A word of caution: It's always a risk to come out. You never can know how anyone will react — because our society, throughout history, has been full of positive images of heterosexual people and bereft of positive images of GLBT people. There's a good chance that people will judge you based on those images, no matter how open-minded you might think they are. On the other hand, it is often surprising who among your friends and families are the most supportive.
It's a big risk to come out for transgender people, says Dana Rivers, who lost her job as a teacher when she came out. And, more than likely, transgender people cannot conceal who they are from people that knew them before transitioning. "You just cannot hide what you are as a female-to-male or a male-to-female transsexual," says Rivers. It can also be uncomfortable to be transgender in the gay community because some members remain ignorant of gender-related issues and fail to accept transgender people, she notes.
What is key, however, is simply being authentic — when the time is right, Rivers says. "Everyone needs to make their own decision about when to come out. It is important for people, especially those I am close to, to know about this dramatic, profound shift in my life."
Telling friends When you are ready to come out to your friends, you may be lucky enough to have some friends or acquaintances in the GLBT community to help you — to give you some support, lend you a book that helped them on their journey or simply share a few words of advice. But heterosexual friends also can be staunch supporters. Choose carefully as you reveal this fundamental part of yourself.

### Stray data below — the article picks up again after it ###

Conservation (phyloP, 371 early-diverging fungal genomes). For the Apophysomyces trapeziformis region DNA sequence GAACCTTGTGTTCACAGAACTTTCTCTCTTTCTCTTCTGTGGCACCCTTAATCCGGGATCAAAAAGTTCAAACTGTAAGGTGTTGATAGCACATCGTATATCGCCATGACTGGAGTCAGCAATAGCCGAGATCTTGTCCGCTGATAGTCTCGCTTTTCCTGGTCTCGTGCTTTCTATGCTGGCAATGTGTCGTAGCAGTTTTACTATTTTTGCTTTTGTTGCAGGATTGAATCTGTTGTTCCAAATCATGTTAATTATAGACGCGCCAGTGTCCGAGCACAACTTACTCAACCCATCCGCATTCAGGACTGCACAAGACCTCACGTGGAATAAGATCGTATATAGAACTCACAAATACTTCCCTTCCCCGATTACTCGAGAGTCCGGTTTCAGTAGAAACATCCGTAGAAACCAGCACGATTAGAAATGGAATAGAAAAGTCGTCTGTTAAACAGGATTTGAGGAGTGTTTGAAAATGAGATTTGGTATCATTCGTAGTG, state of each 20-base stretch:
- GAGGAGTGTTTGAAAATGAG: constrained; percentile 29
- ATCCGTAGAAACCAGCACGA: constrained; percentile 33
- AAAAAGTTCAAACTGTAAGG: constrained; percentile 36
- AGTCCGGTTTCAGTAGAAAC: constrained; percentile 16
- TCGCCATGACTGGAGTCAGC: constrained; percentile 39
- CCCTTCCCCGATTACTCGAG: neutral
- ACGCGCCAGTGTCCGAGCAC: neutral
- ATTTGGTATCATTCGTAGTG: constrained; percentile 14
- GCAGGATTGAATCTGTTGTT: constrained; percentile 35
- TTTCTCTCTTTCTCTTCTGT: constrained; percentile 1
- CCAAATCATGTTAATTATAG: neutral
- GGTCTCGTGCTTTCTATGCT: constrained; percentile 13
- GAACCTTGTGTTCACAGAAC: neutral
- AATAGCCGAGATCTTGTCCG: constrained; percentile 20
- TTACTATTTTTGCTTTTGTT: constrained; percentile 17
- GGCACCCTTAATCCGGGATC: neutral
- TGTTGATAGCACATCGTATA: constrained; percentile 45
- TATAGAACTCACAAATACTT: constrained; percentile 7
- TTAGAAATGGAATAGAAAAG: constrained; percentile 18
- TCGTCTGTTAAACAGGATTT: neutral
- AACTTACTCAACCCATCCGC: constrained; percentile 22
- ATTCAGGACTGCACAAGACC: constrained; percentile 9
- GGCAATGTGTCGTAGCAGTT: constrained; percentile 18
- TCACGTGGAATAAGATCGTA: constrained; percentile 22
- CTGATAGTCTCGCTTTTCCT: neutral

For comedian Suzanne Westenhoefer, one of the hardest parts of the entire process was dealing with the reactions of some of her friends. When she came out in college, Westenhoefer and her friends faced a barrage of mean-spirited remarks from other students. "They took an obvious dislike to us. It was hateful, horrible rhetoric — and divisive," she said. In the end, some of Westenhoefer's friends stopped spending time with her. "I lost some friends. I felt like they just couldn't step up to the plate. It was very hard — really hard — to deal with that, and to tell them that they were not being supportive."
Many gay people find that the friends they thought would be least judgmental were the first to drop them, while those who seemed unlikely allies offered the strongest support. But you'll learn many valuable lessons about what the word "friendship" means. "It's those first five minutes in coming out to your friends or acquaintances that are really the hardest. But after that — things get better than before," says Westenhoefer.
Westenhoefer feels so strongly about the importance of coming out that after each of her stand-up comedy performances she encourages members of her audiences to take the time to do so with friends, family members — everyone.
"The most important thing you can do is come out. People's hearts have to change — and when a person meets someone who is gay, that more than anything seems to make them understand and take on new attitudes," she says.
And attitudes can and do change — quite extensively. Tracy Young admits that hers did. Young, one of the country's leading disc jockeys and music mixers, recalls recoiling in disgust when two of her closest friends came out to her in high school and told her they were in a relationship. "I just freaked out. I told my mother that two of my friends were together." Her mom proceeded to explain to her, however, that her friends' feelings for each other were OK. "She told me they were my friends — and asked why I was turning my back on them." Young was supportive after that — and eventually met and fell in love with a woman.
Telling family members Most people are afraid that their parents will reject them if they come out. You might be afraid that they will throw you out of the house, tell you you're immoral, or simply stop loving you. The good news is that you're probably wrong.